One day, our neighbor told us about a virtual fundraiser her job was having to raise money for kids. My husband, kids, and I walked over. The grown-ups participated in the virtual fundraiser on Zoom which also included a trivia game. The kids had fun with each other. To make the evening feel like the event was in-person, they kept as many of the components as possible which included a spotlight on a program called Horizons, a recipient of donors’ funds.
Last week, when I was invited to attend a breakfast and tour the Horizons program, I accepted because I wanted to see the program in action. I wanted to know if the nicely crafted video clip of the program during the fundraiser lived up to the hype. Based on what I saw and learned, I believe it does.
Horizons is a six-week summer program that is housed at St. Richard’s Episcopal School. The program focus on both academics and activities to enrich students’ experiences. It is open to students who qualify for free or reduced lunch. The program is free to students. Through its programming, the aim is to prevent summer learning loss and to close the achievement gap. Students who participate in the programming improve in school attendance, math achievement, and academic self-competence.
A strong component of the program was its partnership with other organizations. Although the program is housed at St. Richard’s, students frequently leave the campus for experiences. They go swimming at the JCC. It is not only about fun. Students are learning how to swim which is important as many of the students are Black. Black people have been systematically denied access to swimming facilities in the past. When Black parents and grandparents never learned how to swim, it creates a barrier for the youngest Black generation to learn how to swim. What is even more impactful is that one of Horizon’s staff members does not know how to swim, and he is learning with his students.
They spend time at Bulter University. They took a field trip to the Indiana State Museum where students were able to spend time at the new Major Taylor exhibit. One of the staff members who attended school in Indianapolis as a kid had never been to the museum, and it was his first visit. Children having the opportunity to learn with adults is powerful.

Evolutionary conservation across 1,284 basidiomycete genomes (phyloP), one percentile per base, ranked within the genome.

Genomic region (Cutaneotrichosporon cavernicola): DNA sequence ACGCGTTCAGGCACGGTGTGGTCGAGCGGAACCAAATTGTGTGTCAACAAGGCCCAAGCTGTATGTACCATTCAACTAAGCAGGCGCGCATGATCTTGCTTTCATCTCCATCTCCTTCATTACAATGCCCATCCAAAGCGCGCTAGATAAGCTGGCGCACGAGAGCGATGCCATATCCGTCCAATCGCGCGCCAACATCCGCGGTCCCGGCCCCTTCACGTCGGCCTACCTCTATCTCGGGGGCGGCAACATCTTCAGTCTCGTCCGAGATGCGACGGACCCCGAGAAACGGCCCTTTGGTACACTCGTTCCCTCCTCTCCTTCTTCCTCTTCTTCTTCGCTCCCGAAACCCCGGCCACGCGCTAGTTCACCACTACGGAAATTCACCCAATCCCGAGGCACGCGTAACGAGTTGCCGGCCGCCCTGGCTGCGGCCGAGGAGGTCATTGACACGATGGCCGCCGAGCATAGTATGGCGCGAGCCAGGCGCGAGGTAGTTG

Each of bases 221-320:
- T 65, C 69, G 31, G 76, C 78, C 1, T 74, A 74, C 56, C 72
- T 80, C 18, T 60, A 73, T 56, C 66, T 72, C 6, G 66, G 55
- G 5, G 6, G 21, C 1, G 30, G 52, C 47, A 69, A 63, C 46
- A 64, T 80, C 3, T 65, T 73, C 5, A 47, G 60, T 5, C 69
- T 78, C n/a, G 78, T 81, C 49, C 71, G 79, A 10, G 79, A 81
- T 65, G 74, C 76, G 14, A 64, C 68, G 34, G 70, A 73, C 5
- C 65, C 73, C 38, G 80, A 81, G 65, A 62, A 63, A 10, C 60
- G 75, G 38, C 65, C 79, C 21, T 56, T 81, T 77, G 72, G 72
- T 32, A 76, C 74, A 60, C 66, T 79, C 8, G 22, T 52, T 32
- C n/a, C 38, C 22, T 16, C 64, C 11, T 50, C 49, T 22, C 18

Additionally, students went to the Driving Wind Berry Farm. They also had the opportunity to work with the Asante Children’s Theatre. These are only a few of the opportunities the students had.
Teachers are passionate about the program that has been in existence since 1996. Many teachers have taught in the program for several years. A preschool teacher explained to tour participants how she implements the curriculum she has planned, and she includes student-driven learning. The student-driven learning led to children making art on a mirror which she shared that her students really enjoyed.
We also were able to observe learning in action. Students in one room were in three groups and each group had an instructor. Although it seemed like students were involved in intense instruction, they were smiling and seemed to be having fun.
The program has two literacy coaches and two math coaches. There are also school counselors that work with students. This well-rounded program has had an impact. Based on a recent survey, 100% of parents reported they wanted their children to attend next year.
With the impact of the pandemic, it is important to lift up programming that can have a positive impact on students and their outcomes when they return to school.